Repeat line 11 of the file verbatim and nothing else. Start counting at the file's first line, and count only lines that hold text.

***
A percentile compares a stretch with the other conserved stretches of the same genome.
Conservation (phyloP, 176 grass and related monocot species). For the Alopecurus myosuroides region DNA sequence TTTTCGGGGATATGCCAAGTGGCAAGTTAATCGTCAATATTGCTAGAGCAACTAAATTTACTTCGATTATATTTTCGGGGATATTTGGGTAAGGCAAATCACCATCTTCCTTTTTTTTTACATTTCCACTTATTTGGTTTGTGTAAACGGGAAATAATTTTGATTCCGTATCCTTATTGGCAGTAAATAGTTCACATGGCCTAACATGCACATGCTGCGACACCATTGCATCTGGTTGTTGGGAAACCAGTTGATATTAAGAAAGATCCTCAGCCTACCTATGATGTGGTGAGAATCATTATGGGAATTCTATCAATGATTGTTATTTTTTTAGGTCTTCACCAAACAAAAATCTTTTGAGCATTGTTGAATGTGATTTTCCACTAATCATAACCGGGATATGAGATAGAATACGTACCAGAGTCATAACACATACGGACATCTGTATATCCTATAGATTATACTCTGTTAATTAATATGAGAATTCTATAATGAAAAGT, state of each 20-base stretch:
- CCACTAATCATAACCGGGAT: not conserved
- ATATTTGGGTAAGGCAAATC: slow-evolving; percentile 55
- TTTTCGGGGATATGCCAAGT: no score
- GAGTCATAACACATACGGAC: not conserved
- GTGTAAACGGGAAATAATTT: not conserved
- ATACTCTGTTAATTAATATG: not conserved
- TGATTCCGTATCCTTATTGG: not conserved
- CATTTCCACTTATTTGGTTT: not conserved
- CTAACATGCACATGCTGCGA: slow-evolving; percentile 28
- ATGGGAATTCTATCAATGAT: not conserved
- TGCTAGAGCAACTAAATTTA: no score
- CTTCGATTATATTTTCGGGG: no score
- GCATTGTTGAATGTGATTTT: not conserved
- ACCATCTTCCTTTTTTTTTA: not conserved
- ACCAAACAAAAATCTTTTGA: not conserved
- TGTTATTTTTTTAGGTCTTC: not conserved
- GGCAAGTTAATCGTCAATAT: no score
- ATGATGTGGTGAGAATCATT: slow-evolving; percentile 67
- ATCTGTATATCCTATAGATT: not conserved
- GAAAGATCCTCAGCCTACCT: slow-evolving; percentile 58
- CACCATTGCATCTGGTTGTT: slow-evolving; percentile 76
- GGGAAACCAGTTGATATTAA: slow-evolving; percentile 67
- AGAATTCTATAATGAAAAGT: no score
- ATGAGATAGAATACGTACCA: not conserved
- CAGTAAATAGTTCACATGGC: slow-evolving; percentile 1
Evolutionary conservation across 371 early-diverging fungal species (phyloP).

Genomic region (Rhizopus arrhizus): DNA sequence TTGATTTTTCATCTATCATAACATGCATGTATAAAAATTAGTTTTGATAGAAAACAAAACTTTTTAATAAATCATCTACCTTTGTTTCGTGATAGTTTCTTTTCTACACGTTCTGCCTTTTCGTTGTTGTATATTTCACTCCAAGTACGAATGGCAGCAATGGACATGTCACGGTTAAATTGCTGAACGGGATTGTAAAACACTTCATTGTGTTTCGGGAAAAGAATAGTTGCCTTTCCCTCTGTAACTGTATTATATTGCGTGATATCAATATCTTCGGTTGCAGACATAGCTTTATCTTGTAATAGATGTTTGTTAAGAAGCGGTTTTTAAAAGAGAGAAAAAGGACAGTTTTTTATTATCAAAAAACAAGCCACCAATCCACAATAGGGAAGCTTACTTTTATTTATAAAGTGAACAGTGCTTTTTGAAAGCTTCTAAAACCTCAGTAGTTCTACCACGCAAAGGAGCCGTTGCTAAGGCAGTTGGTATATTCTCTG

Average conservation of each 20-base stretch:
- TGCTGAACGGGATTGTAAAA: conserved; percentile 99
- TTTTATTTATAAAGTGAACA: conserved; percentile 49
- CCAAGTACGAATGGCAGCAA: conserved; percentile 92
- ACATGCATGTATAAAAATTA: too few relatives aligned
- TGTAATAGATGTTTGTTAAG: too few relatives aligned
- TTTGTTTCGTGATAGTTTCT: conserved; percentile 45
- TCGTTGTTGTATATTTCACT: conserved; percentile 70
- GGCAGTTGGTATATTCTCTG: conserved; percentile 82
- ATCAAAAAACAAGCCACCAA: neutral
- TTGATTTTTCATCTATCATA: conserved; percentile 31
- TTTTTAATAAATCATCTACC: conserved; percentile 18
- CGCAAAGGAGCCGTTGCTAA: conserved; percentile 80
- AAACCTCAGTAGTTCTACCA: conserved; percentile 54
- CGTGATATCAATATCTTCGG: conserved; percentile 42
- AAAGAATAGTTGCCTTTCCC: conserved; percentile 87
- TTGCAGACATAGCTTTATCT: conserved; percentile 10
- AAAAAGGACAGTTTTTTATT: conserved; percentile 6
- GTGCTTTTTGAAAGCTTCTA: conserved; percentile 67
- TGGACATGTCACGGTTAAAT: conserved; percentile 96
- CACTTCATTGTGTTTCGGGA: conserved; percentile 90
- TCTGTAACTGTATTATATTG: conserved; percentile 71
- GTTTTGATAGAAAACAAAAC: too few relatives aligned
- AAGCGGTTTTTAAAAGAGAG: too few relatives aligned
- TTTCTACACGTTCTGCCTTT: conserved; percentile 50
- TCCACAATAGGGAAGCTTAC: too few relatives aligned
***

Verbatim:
- CTAACATGCACATGCTGCGA: slow-evolving; percentile 28